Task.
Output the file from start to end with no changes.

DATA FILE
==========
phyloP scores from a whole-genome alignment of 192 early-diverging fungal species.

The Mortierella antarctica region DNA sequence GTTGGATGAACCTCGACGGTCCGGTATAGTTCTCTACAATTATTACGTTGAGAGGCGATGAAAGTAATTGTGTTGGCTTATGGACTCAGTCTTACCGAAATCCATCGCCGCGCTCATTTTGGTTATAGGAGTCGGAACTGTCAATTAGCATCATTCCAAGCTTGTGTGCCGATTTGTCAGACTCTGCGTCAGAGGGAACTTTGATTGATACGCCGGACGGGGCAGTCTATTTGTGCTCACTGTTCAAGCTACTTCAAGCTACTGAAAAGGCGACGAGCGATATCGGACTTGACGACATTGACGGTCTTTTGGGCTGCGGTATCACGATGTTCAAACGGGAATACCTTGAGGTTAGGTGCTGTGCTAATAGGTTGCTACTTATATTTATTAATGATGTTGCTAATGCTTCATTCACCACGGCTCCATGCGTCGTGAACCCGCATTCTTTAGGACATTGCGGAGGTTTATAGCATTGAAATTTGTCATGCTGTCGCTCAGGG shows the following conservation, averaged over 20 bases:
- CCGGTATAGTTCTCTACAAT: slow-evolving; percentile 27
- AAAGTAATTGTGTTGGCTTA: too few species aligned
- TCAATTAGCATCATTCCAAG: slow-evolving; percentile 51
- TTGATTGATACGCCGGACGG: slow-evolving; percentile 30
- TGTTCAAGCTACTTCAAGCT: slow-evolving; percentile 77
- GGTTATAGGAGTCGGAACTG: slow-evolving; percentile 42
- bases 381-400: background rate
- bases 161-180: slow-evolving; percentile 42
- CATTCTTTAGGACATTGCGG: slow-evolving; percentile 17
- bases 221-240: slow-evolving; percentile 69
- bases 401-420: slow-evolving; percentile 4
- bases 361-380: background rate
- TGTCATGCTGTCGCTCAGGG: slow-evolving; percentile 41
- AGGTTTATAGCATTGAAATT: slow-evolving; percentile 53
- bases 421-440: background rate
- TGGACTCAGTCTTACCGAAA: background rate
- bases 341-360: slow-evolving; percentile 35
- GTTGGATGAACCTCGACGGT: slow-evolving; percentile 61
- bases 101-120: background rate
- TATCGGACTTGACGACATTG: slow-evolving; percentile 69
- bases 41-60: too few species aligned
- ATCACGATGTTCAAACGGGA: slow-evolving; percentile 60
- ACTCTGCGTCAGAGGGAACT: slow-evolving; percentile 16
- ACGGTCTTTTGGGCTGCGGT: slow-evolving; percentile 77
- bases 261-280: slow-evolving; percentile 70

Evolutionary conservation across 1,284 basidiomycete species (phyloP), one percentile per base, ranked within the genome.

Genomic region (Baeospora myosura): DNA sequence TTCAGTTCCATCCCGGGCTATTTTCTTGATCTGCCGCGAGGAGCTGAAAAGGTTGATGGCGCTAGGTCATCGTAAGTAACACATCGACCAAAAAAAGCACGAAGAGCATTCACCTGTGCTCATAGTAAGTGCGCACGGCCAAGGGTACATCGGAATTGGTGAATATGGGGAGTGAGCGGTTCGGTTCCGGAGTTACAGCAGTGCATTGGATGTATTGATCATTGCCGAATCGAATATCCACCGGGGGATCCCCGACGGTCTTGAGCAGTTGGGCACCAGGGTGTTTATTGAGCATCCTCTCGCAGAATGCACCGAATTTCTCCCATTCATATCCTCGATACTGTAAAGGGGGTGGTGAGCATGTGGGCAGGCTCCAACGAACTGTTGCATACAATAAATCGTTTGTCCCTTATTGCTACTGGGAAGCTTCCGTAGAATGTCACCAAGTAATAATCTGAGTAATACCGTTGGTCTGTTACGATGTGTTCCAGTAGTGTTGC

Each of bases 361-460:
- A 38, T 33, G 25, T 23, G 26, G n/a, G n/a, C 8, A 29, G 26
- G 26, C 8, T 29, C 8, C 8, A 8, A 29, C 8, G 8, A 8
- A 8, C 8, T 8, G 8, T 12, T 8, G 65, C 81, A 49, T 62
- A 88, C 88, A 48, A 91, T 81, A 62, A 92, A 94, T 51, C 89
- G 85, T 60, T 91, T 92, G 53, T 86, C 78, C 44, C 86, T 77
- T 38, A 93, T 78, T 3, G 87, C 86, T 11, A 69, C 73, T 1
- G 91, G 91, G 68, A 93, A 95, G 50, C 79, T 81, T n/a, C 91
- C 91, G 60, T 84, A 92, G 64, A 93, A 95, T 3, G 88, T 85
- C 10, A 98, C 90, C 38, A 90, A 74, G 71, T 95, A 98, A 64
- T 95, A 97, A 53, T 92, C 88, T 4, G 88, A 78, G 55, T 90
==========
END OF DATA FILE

phyloP scores from a whole-genome alignment of 192 early-diverging fungal species.

The Mortierella antarctica region DNA sequence GTTGGATGAACCTCGACGGTCCGGTATAGTTCTCTACAATTATTACGTTGAGAGGCGATGAAAGTAATTGTGTTGGCTTATGGACTCAGTCTTACCGAAATCCATCGCCGCGCTCATTTTGGTTATAGGAGTCGGAACTGTCAATTAGCATCATTCCAAGCTTGTGTGCCGATTTGTCAGACTCTGCGTCAGAGGGAACTTTGATTGATACGCCGGACGGGGCAGTCTATTTGTGCTCACTGTTCAAGCTACTTCAAGCTACTGAAAAGGCGACGAGCGATATCGGACTTGACGACATTGACGGTCTTTTGGGCTGCGGTATCACGATGTTCAAACGGGAATACCTTGAGGTTAGGTGCTGTGCTAATAGGTTGCTACTTATATTTATTAATGATGTTGCTAATGCTTCATTCACCACGGCTCCATGCGTCGTGAACCCGCATTCTTTAGGACATTGCGGAGGTTTATAGCATTGAAATTTGTCATGCTGTCGCTCAGGG shows the following conservation, averaged over 20 bases:
- CCGGTATAGTTCTCTACAAT: slow-evolving; percentile 27
- AAAGTAATTGTGTTGGCTTA: too few species aligned
- TCAATTAGCATCATTCCAAG: slow-evolving; percentile 51
- TTGATTGATACGCCGGACGG: slow-evolving; percentile 30
- TGTTCAAGCTACTTCAAGCT: slow-evolving; percentile 77
- GGTTATAGGAGTCGGAACTG: slow-evolving; percentile 42
- bases 381-400: background rate
- bases 161-180: slow-evolving; percentile 42
- CATTCTTTAGGACATTGCGG: slow-evolving; percentile 17
- bases 221-240: slow-evolving; percentile 69
- bases 401-420: slow-evolving; percentile 4
- bases 361-380: background rate
- TGTCATGCTGTCGCTCAGGG: slow-evolving; percentile 41
- AGGTTTATAGCATTGAAATT: slow-evolving; percentile 53
- bases 421-440: background rate
- TGGACTCAGTCTTACCGAAA: background rate
- bases 341-360: slow-evolving; percentile 35
- GTTGGATGAACCTCGACGGT: slow-evolving; percentile 61
- bases 101-120: background rate
- TATCGGACTTGACGACATTG: slow-evolving; percentile 69
- bases 41-60: too few species aligned
- ATCACGATGTTCAAACGGGA: slow-evolving; percentile 60
- ACTCTGCGTCAGAGGGAACT: slow-evolving; percentile 16
- ACGGTCTTTTGGGCTGCGGT: slow-evolving; percentile 77
- bases 261-280: slow-evolving; percentile 70

Evolutionary conservation across 1,284 basidiomycete species (phyloP), one percentile per base, ranked within the genome.

Genomic region (Baeospora myosura): DNA sequence TTCAGTTCCATCCCGGGCTATTTTCTTGATCTGCCGCGAGGAGCTGAAAAGGTTGATGGCGCTAGGTCATCGTAAGTAACACATCGACCAAAAAAAGCACGAAGAGCATTCACCTGTGCTCATAGTAAGTGCGCACGGCCAAGGGTACATCGGAATTGGTGAATATGGGGAGTGAGCGGTTCGGTTCCGGAGTTACAGCAGTGCATTGGATGTATTGATCATTGCCGAATCGAATATCCACCGGGGGATCCCCGACGGTCTTGAGCAGTTGGGCACCAGGGTGTTTATTGAGCATCCTCTCGCAGAATGCACCGAATTTCTCCCATTCATATCCTCGATACTGTAAAGGGGGTGGTGAGCATGTGGGCAGGCTCCAACGAACTGTTGCATACAATAAATCGTTTGTCCCTTATTGCTACTGGGAAGCTTCCGTAGAATGTCACCAAGTAATAATCTGAGTAATACCGTTGGTCTGTTACGATGTGTTCCAGTAGTGTTGC

Each of bases 361-460:
- A 38, T 33, G 25, T 23, G 26, G n/a, G n/a, C 8, A 29, G 26
- G 26, C 8, T 29, C 8, C 8, A 8, A 29, C 8, G 8, A 8
- A 8, C 8, T 8, G 8, T 12, T 8, G 65, C 81, A 49, T 62
- A 88, C 88, A 48, A 91, T 81, A 62, A 92, A 94, T 51, C 89
- G 85, T 60, T 91, T 92, G 53, T 86, C 78, C 44, C 86, T 77
- T 38, A 93, T 78, T 3, G 87, C 86, T 11, A 69, C 73, T 1
- G 91, G 91, G 68, A 93, A 95, G 50, C 79, T 81, T n/a, C 91
- C 91, G 60, T 84, A 92, G 64, A 93, A 95, T 3, G 88, T 85
- C 10, A 98, C 90, C 38, A 90, A 74, G 71, T 95, A 98, A 64
- T 95, A 97, A 53, T 92, C 88, T 4, G 88, A 78, G 55, T 90